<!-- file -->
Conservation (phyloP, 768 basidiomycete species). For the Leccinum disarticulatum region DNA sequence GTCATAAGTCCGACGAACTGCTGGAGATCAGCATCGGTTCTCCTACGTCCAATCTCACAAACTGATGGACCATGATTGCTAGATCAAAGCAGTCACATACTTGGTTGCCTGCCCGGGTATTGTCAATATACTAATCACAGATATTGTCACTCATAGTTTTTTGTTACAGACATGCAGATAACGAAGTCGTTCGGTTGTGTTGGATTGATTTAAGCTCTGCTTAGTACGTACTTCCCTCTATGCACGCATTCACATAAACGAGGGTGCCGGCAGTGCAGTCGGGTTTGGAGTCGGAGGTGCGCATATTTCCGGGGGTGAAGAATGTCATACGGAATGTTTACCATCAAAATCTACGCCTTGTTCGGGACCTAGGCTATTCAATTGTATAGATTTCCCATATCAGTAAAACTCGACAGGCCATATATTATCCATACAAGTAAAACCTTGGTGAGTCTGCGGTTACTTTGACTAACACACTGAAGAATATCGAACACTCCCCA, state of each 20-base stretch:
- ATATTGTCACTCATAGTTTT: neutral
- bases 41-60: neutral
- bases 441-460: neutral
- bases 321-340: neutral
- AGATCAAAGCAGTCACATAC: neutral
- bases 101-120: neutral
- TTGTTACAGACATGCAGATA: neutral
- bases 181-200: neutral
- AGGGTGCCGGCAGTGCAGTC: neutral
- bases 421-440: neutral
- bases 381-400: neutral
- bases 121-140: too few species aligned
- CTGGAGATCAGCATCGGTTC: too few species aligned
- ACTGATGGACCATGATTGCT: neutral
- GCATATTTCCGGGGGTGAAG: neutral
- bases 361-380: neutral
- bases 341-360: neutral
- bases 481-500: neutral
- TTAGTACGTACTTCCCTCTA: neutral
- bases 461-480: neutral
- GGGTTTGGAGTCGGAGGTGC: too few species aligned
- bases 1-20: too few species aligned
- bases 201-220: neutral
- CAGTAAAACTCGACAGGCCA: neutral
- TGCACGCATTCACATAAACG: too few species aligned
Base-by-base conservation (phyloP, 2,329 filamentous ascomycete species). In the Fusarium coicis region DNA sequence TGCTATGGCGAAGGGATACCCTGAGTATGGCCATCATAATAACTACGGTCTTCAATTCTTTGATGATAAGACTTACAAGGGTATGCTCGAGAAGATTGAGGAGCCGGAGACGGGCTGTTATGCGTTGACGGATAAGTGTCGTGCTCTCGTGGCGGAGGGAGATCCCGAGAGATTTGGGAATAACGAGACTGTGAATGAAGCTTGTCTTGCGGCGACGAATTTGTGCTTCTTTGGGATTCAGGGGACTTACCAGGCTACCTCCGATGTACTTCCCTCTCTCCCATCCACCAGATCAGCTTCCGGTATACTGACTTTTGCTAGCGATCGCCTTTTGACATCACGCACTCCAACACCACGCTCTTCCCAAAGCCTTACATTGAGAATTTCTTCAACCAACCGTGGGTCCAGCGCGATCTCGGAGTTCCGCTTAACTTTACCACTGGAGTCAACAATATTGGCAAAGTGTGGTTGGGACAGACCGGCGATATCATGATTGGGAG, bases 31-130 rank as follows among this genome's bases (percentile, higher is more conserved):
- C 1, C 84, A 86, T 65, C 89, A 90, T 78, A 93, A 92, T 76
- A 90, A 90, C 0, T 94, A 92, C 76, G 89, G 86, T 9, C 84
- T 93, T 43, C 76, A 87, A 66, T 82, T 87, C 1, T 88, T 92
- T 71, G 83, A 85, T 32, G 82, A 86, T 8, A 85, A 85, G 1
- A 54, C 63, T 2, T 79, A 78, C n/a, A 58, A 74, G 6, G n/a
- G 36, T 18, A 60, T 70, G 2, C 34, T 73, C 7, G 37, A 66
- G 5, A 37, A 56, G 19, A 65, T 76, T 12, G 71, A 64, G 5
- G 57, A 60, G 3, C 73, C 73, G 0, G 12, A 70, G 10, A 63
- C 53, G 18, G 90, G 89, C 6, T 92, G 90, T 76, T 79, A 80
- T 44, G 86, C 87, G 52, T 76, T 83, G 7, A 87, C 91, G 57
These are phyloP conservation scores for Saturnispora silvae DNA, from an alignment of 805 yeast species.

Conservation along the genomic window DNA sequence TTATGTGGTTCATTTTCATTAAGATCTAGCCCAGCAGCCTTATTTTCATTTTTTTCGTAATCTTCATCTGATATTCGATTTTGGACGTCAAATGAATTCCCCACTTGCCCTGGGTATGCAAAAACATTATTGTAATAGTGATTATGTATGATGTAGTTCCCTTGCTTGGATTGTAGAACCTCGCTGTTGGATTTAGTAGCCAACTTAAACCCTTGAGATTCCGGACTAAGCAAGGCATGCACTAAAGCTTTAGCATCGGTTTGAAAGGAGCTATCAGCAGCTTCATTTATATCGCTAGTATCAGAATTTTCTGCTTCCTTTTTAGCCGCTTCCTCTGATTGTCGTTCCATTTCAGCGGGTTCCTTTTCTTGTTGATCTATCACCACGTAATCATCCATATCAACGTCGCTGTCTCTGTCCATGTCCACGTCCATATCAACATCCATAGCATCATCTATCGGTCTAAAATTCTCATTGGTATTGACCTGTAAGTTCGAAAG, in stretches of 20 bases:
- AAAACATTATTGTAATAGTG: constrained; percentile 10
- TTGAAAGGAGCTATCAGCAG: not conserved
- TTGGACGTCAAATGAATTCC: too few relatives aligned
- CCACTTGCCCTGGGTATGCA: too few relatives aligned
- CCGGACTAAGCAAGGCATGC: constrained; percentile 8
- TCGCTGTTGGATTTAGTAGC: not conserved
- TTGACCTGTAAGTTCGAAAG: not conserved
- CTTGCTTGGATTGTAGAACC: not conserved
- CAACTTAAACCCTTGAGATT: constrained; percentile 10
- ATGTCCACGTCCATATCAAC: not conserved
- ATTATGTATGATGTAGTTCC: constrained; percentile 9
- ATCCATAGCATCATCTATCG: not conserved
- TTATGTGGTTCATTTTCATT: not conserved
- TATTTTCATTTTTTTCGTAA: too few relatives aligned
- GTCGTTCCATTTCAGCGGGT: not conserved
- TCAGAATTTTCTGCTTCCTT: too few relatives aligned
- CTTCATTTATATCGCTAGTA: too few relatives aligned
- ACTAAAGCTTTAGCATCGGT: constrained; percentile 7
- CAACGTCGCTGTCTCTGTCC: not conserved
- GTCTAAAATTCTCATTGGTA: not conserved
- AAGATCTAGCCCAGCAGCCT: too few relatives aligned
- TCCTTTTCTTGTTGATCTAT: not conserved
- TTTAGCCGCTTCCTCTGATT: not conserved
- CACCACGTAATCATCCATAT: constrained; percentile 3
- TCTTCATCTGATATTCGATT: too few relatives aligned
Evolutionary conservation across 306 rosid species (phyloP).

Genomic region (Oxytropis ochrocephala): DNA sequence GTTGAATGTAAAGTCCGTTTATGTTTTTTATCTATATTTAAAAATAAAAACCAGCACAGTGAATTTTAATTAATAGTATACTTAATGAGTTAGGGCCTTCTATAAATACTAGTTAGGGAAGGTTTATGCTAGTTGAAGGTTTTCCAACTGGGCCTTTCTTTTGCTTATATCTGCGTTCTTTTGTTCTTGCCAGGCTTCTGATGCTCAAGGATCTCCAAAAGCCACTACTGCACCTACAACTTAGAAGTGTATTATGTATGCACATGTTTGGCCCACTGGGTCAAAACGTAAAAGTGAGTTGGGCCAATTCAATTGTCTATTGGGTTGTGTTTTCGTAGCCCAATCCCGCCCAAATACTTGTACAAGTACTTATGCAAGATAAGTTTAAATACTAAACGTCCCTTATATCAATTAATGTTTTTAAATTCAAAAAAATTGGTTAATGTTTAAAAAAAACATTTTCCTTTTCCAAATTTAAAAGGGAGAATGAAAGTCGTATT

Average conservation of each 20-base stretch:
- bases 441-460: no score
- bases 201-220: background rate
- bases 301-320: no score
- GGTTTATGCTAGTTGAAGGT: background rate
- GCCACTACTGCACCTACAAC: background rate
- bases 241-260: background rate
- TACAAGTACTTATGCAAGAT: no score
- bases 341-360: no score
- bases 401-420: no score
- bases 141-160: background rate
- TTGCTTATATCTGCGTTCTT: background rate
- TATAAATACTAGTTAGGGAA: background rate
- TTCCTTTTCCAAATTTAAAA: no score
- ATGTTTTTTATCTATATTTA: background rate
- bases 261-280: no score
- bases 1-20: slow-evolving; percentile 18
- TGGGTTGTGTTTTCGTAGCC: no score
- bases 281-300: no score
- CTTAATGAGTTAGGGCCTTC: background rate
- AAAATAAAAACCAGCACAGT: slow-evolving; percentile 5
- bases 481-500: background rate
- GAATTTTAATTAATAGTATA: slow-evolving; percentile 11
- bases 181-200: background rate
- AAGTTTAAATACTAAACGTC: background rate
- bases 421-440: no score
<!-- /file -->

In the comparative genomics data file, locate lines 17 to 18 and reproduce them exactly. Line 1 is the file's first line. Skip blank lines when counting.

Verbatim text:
- bases 361-380: neutral
- bases 341-360: neutral